5. Establishing clear boundaries and expectations: Adolescence is a period when young people begin to explore their identity and make decisions for themselves. It is important that you set clear boundaries and expectations regarding behavior, responsibilities, and family values, so your children have a solid framework on which to base their decisions.
  6. Establishing routines and structures: Adolescence is a period of both physical and emotional changes. To help your children feel more secure and in control, it is important to maintain a routine and structure in their daily life. Routines provide a sense of stability and make it easier for them to adapt to the changes they experience during this stage of life.
  7. Providing support in the school transition: The transition from primary to secondary education can be a significant change for children with autism. Make sure to work together with education professionals to develop a transition plan that addresses your children’s specific needs and provides the necessary support for them to adapt to the new school environment.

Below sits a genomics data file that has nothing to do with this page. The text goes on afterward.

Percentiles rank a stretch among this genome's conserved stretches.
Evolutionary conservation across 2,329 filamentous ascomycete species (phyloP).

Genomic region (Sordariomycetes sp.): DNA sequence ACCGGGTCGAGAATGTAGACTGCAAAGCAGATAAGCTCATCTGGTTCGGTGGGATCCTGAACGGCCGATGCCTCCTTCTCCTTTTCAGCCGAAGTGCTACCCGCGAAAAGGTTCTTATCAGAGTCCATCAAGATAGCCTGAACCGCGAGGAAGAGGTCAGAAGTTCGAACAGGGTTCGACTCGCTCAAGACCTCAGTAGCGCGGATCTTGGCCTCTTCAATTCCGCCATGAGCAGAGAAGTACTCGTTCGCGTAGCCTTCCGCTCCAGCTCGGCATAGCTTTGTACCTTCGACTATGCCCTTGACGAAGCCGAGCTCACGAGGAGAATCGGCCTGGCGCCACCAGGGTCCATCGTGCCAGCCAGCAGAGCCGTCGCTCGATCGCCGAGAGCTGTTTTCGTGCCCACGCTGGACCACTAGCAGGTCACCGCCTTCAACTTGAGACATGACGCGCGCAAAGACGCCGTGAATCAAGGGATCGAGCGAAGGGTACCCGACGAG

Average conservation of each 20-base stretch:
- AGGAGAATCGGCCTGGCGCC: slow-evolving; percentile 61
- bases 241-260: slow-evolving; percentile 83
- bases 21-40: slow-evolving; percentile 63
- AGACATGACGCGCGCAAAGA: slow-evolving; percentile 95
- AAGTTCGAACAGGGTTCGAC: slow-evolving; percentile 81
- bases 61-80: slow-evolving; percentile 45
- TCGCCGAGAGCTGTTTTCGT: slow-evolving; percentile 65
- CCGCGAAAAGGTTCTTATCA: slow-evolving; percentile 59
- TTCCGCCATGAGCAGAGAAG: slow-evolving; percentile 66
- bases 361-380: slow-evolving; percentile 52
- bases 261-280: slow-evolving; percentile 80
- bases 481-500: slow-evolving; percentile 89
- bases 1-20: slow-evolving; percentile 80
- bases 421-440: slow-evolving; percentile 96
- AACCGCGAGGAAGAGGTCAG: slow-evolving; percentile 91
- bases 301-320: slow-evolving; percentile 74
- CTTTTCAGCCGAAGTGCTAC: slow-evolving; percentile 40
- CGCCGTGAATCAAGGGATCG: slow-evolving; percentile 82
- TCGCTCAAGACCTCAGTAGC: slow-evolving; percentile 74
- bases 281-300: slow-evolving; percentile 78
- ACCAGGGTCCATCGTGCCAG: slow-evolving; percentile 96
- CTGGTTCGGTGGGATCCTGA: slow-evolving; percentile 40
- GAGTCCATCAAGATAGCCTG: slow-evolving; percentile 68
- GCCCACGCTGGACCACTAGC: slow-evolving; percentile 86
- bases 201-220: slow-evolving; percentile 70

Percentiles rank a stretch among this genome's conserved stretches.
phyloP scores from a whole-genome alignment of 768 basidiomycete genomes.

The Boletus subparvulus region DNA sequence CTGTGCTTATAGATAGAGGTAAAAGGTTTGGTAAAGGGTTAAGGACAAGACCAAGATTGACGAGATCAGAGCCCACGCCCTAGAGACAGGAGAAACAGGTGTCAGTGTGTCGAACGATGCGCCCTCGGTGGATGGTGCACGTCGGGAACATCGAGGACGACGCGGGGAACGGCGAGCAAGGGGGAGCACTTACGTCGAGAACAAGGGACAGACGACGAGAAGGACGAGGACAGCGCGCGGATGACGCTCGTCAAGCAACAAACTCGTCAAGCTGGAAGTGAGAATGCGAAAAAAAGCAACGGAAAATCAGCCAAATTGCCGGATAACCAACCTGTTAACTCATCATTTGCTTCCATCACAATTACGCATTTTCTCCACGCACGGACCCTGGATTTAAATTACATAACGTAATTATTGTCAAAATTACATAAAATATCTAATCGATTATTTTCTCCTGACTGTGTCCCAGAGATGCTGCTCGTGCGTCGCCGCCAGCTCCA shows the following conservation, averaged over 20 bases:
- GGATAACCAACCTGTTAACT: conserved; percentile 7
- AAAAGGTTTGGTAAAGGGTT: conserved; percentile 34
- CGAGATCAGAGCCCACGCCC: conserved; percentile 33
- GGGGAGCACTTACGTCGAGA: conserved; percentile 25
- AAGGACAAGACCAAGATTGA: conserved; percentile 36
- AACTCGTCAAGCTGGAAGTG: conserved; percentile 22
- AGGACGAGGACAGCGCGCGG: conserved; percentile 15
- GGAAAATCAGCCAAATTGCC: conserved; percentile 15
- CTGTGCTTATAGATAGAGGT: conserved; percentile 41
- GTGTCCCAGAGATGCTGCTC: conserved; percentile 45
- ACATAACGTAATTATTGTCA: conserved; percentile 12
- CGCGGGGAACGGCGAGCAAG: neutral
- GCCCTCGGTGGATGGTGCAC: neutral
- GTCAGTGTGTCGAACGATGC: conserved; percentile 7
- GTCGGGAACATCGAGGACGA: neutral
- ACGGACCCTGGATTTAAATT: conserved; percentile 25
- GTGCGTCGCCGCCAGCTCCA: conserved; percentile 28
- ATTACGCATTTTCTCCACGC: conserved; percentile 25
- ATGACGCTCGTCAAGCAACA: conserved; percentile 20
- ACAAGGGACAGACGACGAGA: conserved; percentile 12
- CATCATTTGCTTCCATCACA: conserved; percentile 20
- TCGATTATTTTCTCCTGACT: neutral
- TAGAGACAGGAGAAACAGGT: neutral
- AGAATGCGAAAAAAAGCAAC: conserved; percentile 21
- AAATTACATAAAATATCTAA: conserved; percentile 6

8. Accepting and celebrating diversity: It is essential that you, as parents, accept and celebrate your children’s differences. Help them understand that their unique characteristics are valuable and that, despite the challenges they may face, their identity is something to be proud of.
  9. Developing social skills: Adolescence is a stage where social relationships become more important. Help your children develop age-appropriate social skills, such as communication, empathy, and conflict resolution. You can practice together, enroll them in groups or workshops, or seek support from specialized professionals.